Yoga Sutra - Sādhana Pada 2.22
कृतार्थं प्रतिनष्टंप्यनष्टं तदन्य साधारणत्वात् ॥२२॥
kṛta-arthaṃ prati-naṣṭam-api-anaṣṭaṃ tat-anya-sādhāraṇatvāt ||22||
When [its] purpose is done, it disappears; otherwise it does not disappear due to being common to others.
Although the seen ceases to exist for one whose purpose is accomplished [the liberated puruṣa], it has not ceased to exist altogether, since it is common to other [not-liberated] puruṣas.
This sūtra situates the Yoga tradition as realist (the view that the world is objectively and externally real irrespective of whether we perceive it) as opposed to idealist (the world is not objectively or externally real but a product of the mind); indeed, Dasgupta uses the term “reals” for the guṇas. Patañjali and the commentarial tradition will take some pains to refute the idealist viewpoint in Chapter IV. The “seen” may have accomplished its purpose, kṛta-artha, for the fortunate successful yogī who has attained liberation, and thus may cease to exist, naṣṭam, for such a soul, but only in the sense that the liberated soul ceases to be aware of it; it has not accomplished its purpose for all other puruṣas, says Vyāsa. It needs to provide objects of experience for everyone else. Therefore, it still has a purpose and does not cease to exist, anaṣṭam. Color may not be seen by a blind man, says Vācaspati Miśra, but it does not cease to be, since it is seen by those who are not blind. In this sense, the conjunction between the seers (in the sense of the totality of puruṣas) and the seen is said to be eternal, because the puruṣas are innumerable, so one need not posit the hypothetical possibility that eventually all puruṣas will become liberated, causing prakṛti to become redundant due to an absence of puruṣas needing experience.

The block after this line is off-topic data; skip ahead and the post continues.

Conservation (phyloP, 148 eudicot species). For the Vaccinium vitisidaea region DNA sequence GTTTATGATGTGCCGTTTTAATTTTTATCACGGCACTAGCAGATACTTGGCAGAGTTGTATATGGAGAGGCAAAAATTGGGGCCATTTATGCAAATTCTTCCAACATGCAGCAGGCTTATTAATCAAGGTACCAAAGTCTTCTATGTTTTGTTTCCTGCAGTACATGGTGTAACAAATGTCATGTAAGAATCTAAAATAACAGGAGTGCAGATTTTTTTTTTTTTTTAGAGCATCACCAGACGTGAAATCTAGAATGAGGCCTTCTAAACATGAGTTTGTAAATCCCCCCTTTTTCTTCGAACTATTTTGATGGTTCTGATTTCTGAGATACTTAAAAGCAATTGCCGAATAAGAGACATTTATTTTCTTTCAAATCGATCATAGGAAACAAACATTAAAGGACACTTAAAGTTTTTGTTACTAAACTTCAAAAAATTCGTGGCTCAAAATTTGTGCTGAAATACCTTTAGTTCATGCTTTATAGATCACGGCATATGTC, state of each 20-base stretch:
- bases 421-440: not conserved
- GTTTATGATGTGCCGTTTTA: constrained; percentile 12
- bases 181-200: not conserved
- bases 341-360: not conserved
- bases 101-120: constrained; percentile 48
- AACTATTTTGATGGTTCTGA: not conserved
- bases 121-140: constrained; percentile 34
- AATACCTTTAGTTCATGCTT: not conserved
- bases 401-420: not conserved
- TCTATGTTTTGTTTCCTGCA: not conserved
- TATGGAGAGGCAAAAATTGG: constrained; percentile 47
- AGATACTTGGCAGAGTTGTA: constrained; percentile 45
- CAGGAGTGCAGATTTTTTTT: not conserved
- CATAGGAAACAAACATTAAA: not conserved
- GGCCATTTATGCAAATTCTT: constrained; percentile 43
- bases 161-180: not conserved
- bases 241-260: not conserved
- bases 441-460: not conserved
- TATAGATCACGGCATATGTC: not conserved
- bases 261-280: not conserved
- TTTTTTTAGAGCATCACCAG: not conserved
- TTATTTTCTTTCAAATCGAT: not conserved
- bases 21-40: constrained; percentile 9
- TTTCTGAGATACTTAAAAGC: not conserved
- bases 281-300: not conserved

This sūtra is important to the Yoga school, Vijñānabhikṣu points out, since otherwise its opponents might question its tenets such as that prakṛti is eternal, creation is ongoing, and Īśvara is eternally sovereign. Moreover, the commentators are motivated by this sūtra to argue the position of the Yoga and Sāṅkhya schools, which posit an eternal plurality of puruṣas, whether in the liberated or nonliberated state, in distinction to the advaita, or nondualist, school of Vedānta, which holds that the plurality and individuality of the puruṣas exist only in the nonliberated state of ignorance. This particular school of Vedānta posits that upon attaining enlightenment, the puruṣa (more typically referred to as ātman by followers of Vedānta) realizes that all plurality and individuality is the product of illusion, and merges into the all-encompassing, nondual, absolute truth, Brahman.
To buttress their view of an eternal plurality of puruṣas scripturally, several commentators point to the verse in the Śvetāśvatara Upaniṣad (IV.5) that speaks metaphorically of a nanny goat (prakṛti), whose nature is that of the guṇas and who produces evolutes of the same nature, being enjoyed by one passionate billy goat (puruṣa) but abandoned by another billy goat who has finished enjoying her. This resonates with Patañjali’s sūtra here. Just because one billy goat may leave the nanny goat, she nonetheless remains to be enjoyed by another billy goat: One puruṣa may become liberated, but all the other unliberated puruṣas remain experiencing prakṛti. Therefore, whether in the liberated or nonliberated states, there must be a plurality of puruṣas, and each one must be individual. This is the view of all six schools of classical Hindu thought except the subbranch of the Vedānta school, advaita Vedānta.